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Discussion in 'Radio' started by The Reno Kid, Sep 27, 2006.
These are a few of my sets of which I have photos.
What is your principle area of interest in Radio?
Great radios but I think you buried the poor guy underneath them all. lol
Nice collection vitanola!
I see a few familiar faces that i also have but you deffinitely have a bigger collection than i do. My area of collecting is really more about finding interesting old sets and reviving them. I dont follow any particular pattern. Rarest i had was a greebe cr2(?) that was promptly traded for a mcintosh tube amp. Paid $10 for that greebe so i was a happy camper.
The only sets i actively pursue right now are zenith transistor transoceanics. I wont pass up an interesting tube set if the price is right though. Being in south Fl, anything older than 1950's is a rare find.
We always like to think about people who are searching for information here - so we keep things together as much as possible. I've merged this into the larger thread, in the Radio forum.
Welcome to The Fedora Lounge, wireless man.
i had seen the much older radio thread but my experience from other boards has been that once a thread is a few years old, they prefer you start a fresh one. lesson learned, it's ok to revive threads here.
it's nice to see a healthy appreciation for vintage radios here!
Holy cathode ray tubes, batman!
Vitanola: That's a gorgeous Grebe. I have a pretty much identical one, totally in pieces. I have everything, save for one escutcheon. God knows when it will EVER get restored. It's REALLY cool radio.
I believe that I may have a couple sets of spare escutcheons. I know that I have a half-dozen excellent panels put back.
One forum that I belong to has an annoying policy of closing down old threads. :eusa_doh:
Not mine but I wish it was, 1939 Stromberg Carlson "Auditorium Grand' the seller is asking $1725.....
It's called "necroposting" online. Some forums I've been a member of have very strict rules about necroposting, and how you shouldn't post in a thread that has wandered all the way to the back of the line.
Speaking from personal forum-running experience, I can say that it's a pain in the butt juggling dozens and dozens of threads. Necroposting-bans only create MORE threads which make moderating jobs even harder.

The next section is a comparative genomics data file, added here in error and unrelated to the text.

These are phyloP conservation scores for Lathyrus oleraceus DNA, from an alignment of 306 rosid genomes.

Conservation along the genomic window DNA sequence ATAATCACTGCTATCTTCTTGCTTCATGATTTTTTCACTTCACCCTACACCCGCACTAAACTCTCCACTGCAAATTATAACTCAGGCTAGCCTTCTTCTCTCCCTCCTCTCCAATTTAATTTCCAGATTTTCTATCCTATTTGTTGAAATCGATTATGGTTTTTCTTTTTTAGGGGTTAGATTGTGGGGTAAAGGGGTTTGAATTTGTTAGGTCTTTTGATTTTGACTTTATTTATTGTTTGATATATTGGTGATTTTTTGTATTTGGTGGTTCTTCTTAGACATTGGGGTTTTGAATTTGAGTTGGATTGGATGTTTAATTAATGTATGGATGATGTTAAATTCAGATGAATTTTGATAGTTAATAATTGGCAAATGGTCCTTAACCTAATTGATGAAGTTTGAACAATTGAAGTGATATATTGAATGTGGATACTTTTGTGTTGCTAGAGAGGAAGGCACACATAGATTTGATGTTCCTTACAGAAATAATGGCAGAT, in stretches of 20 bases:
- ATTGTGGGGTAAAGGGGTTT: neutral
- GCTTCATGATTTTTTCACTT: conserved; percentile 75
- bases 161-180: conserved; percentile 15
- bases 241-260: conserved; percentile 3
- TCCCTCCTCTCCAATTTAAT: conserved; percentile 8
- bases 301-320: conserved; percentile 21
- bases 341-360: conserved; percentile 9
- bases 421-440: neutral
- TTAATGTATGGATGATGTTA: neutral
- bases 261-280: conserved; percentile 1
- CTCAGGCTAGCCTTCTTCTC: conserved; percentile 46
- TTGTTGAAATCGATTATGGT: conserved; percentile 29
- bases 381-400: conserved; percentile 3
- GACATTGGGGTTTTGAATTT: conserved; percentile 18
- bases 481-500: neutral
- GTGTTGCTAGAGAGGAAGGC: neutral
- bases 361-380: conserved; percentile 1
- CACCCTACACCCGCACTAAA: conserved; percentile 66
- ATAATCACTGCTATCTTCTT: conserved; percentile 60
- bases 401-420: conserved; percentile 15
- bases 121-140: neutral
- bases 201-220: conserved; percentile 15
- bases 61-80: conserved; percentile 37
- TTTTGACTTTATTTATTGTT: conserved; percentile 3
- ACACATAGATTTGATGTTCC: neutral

Fortunately, the Lounge doesn't have that kind of policy. It keeps the forum neater to stack things in their allotted threads, rather than spreading them out all over the floor so that you trip over them everytime you want to try and get somewhere.
Deco little Majestic
How about 1934 compact Majestic "mantle" style radio. It has a attractive deco look that mirrors the company's highly sought after full size line of sets. A nice touch is the two lit windows. Most of these cheap little sets had no pilot lights.
The set needed a lot of TLC when I got it such as the grille and top being loose and delaminated. I got it back in shape without any stripping. It's still the original finish.
My tech. got the dirty dusty chassis working as new in a couple of hours!
This will be my next radio. I saw it on the old family photo and now I must have it Fortunately it's quite common model (Telefunken Choral 1936-37)
I am going to have to take a picture of my 1929 Balkeit lowboy radio that I have the cabinet restored on. The internals were too far gone for my guy to fix but he cleaned them up and it looks pretty darned good.
My Grandmother had a Ferguson wireless new, trouble is, I don't know what year. I do know that it's valve driven, that she and Grandad listened to the announcement of the outbreak of WW2 on it. And Granny told me that she would sometimes listen to, when Grandad was on firewatch duty, Lord Haw-Haw, She said he used to scare her witless. It made me smile. I do miss my grand parents.
My Wurlitzer, is not, unfortunately, vintage. Although it is of a decent age. If you remember, after valves, and before digital, we had solid state. And that's what it is. Wonderful clarity, and the distortion noises you hear from a record player, all seem to be smoothed out. Just on this point, does anyone know when the 45 single record started be produced? If there is such a thing, I am after anything by Django Rheinhardt, although I would love to find: "Minor Swing."
Ever since I saw this ...
... I've had my eyes peeled for other examples. They're nice-lookin' radios, for sure, but I've seen others in this thread that I like as much and even more. It's because they were designed by the Eameses that they fetch such high prices, of course.
Those Emerson 578 and 588 sets sold extremely well, and turn up all of the time at radio meets in the $20-25 price range.
At least they turned up until the last year or so...
Yes, turned. Past tense.
Well, better grab 'em if you can.
I'd have found any of those designs appealing, but, as I already said, certainly not more than several others of less distinguished pedigree. So yeah, of course I'll buy any and all I might come across for much lower prices than what I now know they will fetch.
Still, I have to shake my head at people whose tastes are dictated by some famous designer's imprimatur. Yes, the Eames office turned out some very nice, definitive, "iconic" (the most overused word of our era) designs. But not everything that came out of that studio was so great, and much of what came out of other shops was every bit as nice, or even nicer.
There's a store in downtown Seattle that sells nothing but such "classic" (another overused term) modernist pieces -- Eames, Saarinen, Nelson, etc. -- for big, big money. Sure, it's nice stuff, but the store's survival depends on a clientele with much more money than imagination.